The cross represents the eternal love of God seeking to attract men into fellowship with the divine. The chief source of the inspiring and redeeming power of the cross is the revelation of the divine love and righteousness. This theory, often spoken of as the modern theory of atonement, is actually as old as Paul. It is at this point that it receives Biblical justification. “God commendeth his love toward us, in that, while we were yet sinners, Christ died for us.” [Rom.5:8]….
The true meaning of the atonement must be interpreted in the light of the incarnation, whose purpose and cause was, in the words of Abelard, “that he might illuminate the world by his wisdom and excite it to the love of himself. …Our redemption, therefore, is that supreme love of Christ shown to us by his passion, which not only frees us from slavery to sin, but acquires for us true liberty of the sons of God…. so that kindled by so great a benefit of divine grace, charity should not be afraid to endure anything for his sake.
and so much more… I keep discovering new facets of his life and thought.
Meeting Jesus Again for the First Time was a very encouraging book, painting an appealing Jesus:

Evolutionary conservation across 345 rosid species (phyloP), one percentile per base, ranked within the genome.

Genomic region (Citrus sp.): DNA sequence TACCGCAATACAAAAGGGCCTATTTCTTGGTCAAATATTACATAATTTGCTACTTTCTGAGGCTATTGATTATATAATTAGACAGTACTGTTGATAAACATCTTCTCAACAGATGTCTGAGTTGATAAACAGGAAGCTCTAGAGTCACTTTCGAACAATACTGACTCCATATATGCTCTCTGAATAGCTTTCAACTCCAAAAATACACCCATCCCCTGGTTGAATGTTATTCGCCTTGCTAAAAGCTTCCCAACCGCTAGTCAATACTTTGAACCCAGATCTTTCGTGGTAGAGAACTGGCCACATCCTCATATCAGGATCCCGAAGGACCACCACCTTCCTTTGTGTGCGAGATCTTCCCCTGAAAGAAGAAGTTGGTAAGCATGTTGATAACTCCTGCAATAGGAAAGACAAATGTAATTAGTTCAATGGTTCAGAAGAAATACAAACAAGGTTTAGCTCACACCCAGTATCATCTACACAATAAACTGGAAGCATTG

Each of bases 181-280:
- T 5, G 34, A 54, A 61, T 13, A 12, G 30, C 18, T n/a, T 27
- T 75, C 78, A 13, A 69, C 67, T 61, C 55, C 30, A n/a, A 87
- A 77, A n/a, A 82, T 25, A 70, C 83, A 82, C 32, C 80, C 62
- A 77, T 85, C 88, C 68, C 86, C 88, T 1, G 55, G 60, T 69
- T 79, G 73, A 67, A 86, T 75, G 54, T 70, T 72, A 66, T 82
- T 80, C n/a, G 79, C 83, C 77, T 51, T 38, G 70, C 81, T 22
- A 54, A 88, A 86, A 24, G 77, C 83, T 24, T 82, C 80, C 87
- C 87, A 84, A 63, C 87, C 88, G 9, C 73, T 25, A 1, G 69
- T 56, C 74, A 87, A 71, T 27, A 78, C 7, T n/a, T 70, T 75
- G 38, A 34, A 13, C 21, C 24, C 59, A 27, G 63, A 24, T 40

…[H]e was a spirit person, subversive sage, social prophet, and movement founder who invited his followers and hearers into a transforming relationship with the same Spirit that he himself knew, and into a community whose social vision was shaped by the core value of compassion. [p.119]
Borg was a mystic, and described his experiences in a neat 2013 video, “What Is God?” Part of the Jesus Seminar crew, he wrote for The Fourth R “Me & Jesus — the Journey Home” and his talk “Mysticism, Resistance, and Counter-Advocacy” is an interesting reflection….
Elizabeth A. Johnson
Discovering Elizabeth Johnson during seminary was a joy. Of all the talk about trinity in God, I like her way best so far. I had a little trouble with her book title — not with me, but discovered that at home, I needed to turn the book’s spine to the wall : ) In She Who Is: The Mystery of God in Feminist Theological Discourse, Johnson wrote
There is a sense in which we have to be touched first by a love that is not hostile (the “third” person), before we are moved to inquire after a definitive historical manifestation of this love (the “second” person), or point from there toward the mystery of the primordial source of all (the “first” person). [pp.122-3]
I loved her quoting Anselm about the three “persons,” as she wrote, “…Anselm of Canterbury will even speak of ‘three something-or-other,’ ‘three I know not what’ (tres nescio quid).”
(p.s. just heard Don Cupitt say [around minute 22] that the idea of Jesus as incarnation, second person of trinity, is a beginning of humanism. neat!)